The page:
Parents abandon conjoined teens after doctor says surgery is too risky
Veena and Vani, 13-year-old Siamese twins with conjoined heads, have been abandoned by their parents after doctors said an attempt to separate the Hyderabad girls would kill them.india Updated: Jun 16, 2016 15:22 IST
Veena and Vani, 13-year-old Siamese twins with conjoined heads, have been abandoned by their parents after doctors said an attempt to separate the Hyderabad girls would kill them.
With the girls attaining puberty, caring for them has become difficult for the staff of Niloufer children’s hospital, where the twins have been living for the past decade. They will be shifted to a home run by the women development and child welfare department of the Telangana government by the Niloufer authorities.
The parents -- N Murali and Nagalaksmi, who are daily-wage workers from Beerusettigudem village in Warangal district -- are not keen to take their girls home. “They have virtually disowned Veena and Vani. They hardly visit to see the daughters,” Niloufer Hospitals superintendent Dr Suresh Kumar told HT.
Last week, a team of neurosurgeons and reconstructive surgeons from New Delhi’s All India Institute of Medical Sciences informed the hospital that a separation surgery was highly risky.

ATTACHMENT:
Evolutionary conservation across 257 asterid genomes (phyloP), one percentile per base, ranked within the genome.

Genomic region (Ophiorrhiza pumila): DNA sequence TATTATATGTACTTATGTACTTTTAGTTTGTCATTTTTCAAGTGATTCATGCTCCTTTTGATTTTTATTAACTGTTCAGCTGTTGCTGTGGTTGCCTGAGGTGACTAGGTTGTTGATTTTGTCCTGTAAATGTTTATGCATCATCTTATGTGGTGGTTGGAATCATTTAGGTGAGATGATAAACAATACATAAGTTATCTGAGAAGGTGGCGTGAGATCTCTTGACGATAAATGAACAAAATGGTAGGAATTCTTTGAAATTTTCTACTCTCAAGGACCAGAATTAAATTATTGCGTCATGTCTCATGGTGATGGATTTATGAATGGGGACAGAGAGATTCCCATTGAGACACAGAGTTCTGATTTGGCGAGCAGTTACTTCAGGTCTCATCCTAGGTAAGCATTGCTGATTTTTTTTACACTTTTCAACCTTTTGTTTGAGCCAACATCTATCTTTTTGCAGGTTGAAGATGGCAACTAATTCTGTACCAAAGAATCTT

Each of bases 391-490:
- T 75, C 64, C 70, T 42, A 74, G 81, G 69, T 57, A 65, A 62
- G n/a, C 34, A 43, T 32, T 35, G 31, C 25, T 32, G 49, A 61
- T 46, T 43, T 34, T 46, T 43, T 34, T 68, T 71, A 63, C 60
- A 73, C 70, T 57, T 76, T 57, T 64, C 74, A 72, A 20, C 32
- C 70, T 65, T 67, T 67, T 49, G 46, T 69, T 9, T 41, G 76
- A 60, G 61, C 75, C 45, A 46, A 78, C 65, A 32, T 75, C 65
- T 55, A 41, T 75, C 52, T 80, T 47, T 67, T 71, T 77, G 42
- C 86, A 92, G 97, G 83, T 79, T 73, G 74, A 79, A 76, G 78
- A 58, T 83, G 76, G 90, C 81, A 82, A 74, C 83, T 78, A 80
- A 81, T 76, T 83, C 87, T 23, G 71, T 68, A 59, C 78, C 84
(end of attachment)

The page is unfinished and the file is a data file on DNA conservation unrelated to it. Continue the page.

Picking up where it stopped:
“They sent us report last week, saying the surgery is risky as the twins share important blood vessels and nerves in the head. If surgery is performed, it may prove fatal or give them neurological debility,” Kumar said.
The hospital had informed the parents about the possible complications. “If they want us to go ahead, we will take the risk. If they say no, we will ask them to take the girls to their home,” he said.
The parents were to give their opinion on Tuesday but did not turn up. They would give them some more time before taking a decision on the twins, the hospital superintendent said.
While Murali was not available for comments, hospital sources said he had set some terms -- a government job, house with air-conditioned room to keep the twins and two acres of land – to take his daughters home.
If the parents refuse surgery, Veena and Vani would have to lead their life with their heads fused. “May be they will ask for separation when they turn 18, as had happened in the case of Iranian conjoined twins in 2003. Unfortunately, the Iranians died soon after the complicated surgery,” Kumar said of Ladan and Laleh Bijani.
According to media reports, doctors had begged with the Bijani sisters not to go ahead with surgery but they insisted on the controversial operation that led to their deaths.